In this study, we established single cell-derived tumorspheres from human glioblastoma U87MG cells. One of these tumorspheres, P4E8 clone, showed CSC-like phenotypes, such as self-renewal capacity, expression of CSC markers, resistance to anti-cancer agents, and in vivo tumorigenicity. Therefore, we used P4E8 cells as a cell-based model of glioblastoma stem cells (GSCs). Gene expression analysis using microarray indicated that the most highly expressed genes in P4E8 cells compared to the parental U87MG were PC3-secreted microprotein (MSMP). Furthermore, MSMP was expressed in patient-derived GSCs and human glioma tissues at the protein level, implying that MSMP might contribute to glioma development and progression.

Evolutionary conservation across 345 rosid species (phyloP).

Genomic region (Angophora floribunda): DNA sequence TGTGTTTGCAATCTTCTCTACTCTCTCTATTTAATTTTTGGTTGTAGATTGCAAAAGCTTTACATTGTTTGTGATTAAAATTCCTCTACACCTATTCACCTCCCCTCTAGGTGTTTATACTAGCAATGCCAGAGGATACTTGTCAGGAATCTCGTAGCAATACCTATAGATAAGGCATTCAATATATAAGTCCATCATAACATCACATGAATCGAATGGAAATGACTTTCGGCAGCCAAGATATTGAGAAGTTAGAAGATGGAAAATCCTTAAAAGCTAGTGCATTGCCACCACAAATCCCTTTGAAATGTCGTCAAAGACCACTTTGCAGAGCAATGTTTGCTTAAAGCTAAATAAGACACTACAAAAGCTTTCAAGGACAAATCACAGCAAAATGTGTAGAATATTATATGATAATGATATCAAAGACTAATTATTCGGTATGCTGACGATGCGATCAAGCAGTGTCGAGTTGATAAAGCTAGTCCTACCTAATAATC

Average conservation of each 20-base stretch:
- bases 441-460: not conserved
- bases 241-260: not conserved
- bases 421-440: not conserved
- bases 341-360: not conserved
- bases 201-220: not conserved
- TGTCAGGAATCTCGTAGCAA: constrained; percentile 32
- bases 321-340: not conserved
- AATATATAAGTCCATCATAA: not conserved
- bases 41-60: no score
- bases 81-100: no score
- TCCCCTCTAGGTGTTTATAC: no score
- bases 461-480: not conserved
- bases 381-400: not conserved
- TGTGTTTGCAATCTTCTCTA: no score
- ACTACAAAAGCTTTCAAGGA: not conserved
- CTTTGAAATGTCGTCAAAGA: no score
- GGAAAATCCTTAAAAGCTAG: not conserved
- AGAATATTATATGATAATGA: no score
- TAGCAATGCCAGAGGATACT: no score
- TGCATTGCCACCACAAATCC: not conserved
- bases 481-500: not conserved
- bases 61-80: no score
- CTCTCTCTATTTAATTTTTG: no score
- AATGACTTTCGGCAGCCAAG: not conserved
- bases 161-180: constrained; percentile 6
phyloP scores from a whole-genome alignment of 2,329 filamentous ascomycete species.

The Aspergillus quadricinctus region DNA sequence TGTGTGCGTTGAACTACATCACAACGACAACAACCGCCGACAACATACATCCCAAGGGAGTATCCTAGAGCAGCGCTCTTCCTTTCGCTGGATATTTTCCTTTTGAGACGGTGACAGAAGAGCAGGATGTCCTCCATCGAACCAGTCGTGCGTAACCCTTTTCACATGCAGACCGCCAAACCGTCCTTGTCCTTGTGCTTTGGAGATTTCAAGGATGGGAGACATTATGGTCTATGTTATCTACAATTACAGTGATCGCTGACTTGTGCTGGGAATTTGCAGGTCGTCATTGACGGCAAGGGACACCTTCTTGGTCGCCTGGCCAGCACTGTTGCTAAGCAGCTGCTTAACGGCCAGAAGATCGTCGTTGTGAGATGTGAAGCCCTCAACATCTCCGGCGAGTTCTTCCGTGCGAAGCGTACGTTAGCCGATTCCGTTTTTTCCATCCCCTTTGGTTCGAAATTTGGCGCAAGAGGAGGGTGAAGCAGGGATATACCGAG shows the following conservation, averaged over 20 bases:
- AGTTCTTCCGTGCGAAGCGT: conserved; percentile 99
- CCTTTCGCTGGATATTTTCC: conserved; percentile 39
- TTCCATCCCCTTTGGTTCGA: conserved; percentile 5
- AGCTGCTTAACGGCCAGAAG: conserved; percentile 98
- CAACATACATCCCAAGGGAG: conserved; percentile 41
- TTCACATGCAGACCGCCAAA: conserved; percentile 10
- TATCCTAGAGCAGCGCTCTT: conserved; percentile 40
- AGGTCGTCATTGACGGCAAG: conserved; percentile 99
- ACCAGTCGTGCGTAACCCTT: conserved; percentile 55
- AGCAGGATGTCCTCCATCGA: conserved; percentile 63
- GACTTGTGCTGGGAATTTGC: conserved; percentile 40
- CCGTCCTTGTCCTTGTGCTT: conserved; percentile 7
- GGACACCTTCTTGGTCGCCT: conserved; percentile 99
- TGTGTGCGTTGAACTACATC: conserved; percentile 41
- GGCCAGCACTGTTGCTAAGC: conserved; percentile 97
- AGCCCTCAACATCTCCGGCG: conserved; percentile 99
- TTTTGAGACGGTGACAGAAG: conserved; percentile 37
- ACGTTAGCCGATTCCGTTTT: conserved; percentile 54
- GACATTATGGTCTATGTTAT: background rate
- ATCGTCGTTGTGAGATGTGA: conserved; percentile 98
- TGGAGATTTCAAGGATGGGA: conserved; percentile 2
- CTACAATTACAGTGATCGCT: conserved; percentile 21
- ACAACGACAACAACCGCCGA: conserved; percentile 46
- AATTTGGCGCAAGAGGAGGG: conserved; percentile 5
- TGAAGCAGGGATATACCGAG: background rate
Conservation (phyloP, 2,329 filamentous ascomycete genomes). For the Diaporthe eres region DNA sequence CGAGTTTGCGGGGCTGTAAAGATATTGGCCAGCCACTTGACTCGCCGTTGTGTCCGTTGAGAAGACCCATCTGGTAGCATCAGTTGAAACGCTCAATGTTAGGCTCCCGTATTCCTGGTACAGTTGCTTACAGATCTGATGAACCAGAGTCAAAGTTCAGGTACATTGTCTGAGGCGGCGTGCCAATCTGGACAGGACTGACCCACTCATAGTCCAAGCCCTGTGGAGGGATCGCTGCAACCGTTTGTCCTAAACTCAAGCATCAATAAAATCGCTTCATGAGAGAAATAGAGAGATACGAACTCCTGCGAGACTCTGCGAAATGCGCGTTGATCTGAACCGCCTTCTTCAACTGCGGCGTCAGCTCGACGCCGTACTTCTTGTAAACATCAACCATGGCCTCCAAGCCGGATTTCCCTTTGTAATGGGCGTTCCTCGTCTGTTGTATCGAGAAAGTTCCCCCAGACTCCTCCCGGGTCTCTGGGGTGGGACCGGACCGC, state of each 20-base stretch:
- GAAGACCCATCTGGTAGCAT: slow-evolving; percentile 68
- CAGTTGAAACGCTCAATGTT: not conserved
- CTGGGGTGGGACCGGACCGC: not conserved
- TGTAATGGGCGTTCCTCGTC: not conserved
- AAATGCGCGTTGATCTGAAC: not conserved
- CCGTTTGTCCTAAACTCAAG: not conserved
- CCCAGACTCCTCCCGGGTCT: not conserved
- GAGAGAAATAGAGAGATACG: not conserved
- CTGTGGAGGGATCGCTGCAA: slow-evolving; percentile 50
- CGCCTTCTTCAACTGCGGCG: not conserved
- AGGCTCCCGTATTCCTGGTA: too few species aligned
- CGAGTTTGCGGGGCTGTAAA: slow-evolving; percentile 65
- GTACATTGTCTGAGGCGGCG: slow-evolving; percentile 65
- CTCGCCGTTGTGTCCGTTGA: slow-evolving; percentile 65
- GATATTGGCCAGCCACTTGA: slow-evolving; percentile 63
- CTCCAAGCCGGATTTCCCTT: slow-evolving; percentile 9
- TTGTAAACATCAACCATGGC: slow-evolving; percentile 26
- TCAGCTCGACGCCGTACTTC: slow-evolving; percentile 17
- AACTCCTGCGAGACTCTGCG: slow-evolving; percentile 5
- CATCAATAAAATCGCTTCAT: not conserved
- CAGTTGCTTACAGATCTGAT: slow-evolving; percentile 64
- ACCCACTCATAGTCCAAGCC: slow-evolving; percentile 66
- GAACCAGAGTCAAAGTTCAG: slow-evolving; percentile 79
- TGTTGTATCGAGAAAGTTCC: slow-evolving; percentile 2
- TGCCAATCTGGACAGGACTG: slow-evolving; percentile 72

microRNA-221 (miRNA-221) is upregulated in several malignant tumors and is associated with poor patient prognosis. Therefore, the present study aimed to investigate the role and underlying mechanism of miRNA-221 in doxorubicin (DOX) resistance in osteosarcoma cells. We constructed DOX-resistant Saos-2/DOX cells and treated them with DOX. Cell viability was determined by performing an MTT assay. Cells were transfected with either miRNA-221 mimic or miRNA-221 inhibitor; real-time quantitative reverse transcription PCR was performed to detect the expression of miRNA-221. Flow cytometry and TUNEL staining were used to detect cell apoptosis. The immunofluorescence method was also used to detect cell Stat3 protein expression distribution. In addition, western blotting was used to detect changes in the expression of each protein.We found that miRNA-221 was upregulated in Saos-2/DOX cells. Moreover, the miRNA-221 mimic induced DOX resistance in Saos-2 cells, whereas the miRNA-221 inhibitor enhanced DOX sensitivity in Saos-2/DOX cells. The miRNA-221 mimic upregulated the expression of phosphorylated-Stat3, P-gp, and Bcl-2 proteins in Saos-2 cells and induced the entry of Stat3 into the nucleus, whereas the miRNA-221 inhibitor exerted the opposite effect. Pretreatment with the Stat3 chemical inhibitor, STAT3-IN-3, significantly inhibited the upregulation of P-gp and Bcl-2 protein expression induced by the miRNA-221 mimic in Saos-2 cells; it also caused the Saos-2 cells to overcome DOX resistance induced by the miRNA-221 mimic. Thus,miRNA-221 increased the expression of P-gp and Bcl-2 by activating the Stat3 pathway to promote DOX resistance in osteosarcoma cells, indicating a potential use of miRNA-221 in osteosarcoma treatment.